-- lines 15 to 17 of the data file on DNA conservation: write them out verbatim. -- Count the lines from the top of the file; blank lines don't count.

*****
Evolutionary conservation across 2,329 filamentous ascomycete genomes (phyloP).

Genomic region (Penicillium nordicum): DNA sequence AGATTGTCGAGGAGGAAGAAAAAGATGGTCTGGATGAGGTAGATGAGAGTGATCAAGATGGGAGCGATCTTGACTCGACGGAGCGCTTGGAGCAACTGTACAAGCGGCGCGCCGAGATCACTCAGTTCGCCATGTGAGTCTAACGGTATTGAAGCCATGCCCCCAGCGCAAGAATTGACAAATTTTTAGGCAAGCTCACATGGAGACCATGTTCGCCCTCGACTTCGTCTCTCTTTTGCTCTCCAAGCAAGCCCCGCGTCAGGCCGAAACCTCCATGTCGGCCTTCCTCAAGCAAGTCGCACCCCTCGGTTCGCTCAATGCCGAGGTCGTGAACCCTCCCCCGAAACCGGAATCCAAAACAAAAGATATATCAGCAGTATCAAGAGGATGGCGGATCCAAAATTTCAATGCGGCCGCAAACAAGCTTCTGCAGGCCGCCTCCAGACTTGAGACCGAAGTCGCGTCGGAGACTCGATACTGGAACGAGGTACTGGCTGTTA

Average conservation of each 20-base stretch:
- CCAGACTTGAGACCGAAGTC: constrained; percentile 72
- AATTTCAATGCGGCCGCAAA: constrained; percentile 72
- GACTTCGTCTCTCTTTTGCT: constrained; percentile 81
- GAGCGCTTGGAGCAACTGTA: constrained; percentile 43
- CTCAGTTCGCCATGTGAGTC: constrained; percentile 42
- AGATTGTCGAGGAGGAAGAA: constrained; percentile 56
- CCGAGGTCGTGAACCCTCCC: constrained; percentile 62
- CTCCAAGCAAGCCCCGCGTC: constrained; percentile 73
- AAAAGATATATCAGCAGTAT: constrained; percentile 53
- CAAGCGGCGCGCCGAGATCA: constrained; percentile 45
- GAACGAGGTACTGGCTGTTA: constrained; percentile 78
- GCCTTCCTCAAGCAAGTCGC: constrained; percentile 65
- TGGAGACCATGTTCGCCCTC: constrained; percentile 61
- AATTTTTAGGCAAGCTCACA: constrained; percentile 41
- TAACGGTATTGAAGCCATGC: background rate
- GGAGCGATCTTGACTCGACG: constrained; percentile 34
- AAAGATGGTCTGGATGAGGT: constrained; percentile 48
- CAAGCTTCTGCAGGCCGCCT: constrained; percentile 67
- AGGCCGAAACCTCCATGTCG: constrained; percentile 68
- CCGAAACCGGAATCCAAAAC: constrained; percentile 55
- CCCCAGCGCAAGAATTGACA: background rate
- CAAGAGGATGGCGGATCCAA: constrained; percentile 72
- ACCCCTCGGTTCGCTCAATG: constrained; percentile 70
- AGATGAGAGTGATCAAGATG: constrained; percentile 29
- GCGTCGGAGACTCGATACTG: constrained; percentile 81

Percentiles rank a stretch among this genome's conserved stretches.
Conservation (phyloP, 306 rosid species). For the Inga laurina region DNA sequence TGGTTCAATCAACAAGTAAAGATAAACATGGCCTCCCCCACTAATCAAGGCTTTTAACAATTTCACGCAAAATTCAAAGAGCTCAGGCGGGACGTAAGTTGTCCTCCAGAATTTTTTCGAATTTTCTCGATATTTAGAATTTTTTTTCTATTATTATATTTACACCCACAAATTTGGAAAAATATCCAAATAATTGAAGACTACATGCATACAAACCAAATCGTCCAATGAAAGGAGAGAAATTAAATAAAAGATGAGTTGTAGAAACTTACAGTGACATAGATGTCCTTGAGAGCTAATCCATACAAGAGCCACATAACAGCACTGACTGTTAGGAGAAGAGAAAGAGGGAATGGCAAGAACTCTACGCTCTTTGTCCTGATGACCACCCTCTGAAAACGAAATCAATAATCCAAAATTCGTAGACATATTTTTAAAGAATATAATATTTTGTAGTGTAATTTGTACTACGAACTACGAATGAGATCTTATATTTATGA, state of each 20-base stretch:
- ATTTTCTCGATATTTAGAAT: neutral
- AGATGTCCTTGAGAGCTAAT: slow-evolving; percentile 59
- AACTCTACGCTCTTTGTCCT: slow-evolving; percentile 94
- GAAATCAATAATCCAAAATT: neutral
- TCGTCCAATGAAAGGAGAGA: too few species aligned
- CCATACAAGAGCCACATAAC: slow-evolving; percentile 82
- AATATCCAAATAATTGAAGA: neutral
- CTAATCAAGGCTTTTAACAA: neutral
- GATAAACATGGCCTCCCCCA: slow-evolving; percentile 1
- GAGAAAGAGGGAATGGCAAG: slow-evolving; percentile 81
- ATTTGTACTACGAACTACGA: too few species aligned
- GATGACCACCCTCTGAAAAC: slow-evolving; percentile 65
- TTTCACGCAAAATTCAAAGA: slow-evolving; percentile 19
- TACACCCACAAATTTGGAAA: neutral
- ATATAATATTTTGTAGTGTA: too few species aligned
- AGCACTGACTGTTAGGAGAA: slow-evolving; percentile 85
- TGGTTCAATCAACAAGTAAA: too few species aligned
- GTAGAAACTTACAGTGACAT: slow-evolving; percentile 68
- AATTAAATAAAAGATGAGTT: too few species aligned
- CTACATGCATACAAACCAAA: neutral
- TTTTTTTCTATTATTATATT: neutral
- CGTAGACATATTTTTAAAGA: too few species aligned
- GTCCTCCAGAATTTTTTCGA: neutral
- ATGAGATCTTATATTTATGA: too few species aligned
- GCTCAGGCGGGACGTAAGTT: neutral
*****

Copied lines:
- GCCTTCCTCAAGCAAGTCGC: constrained; percentile 65
- TGGAGACCATGTTCGCCCTC: constrained; percentile 61
- AATTTTTAGGCAAGCTCACA: constrained; percentile 41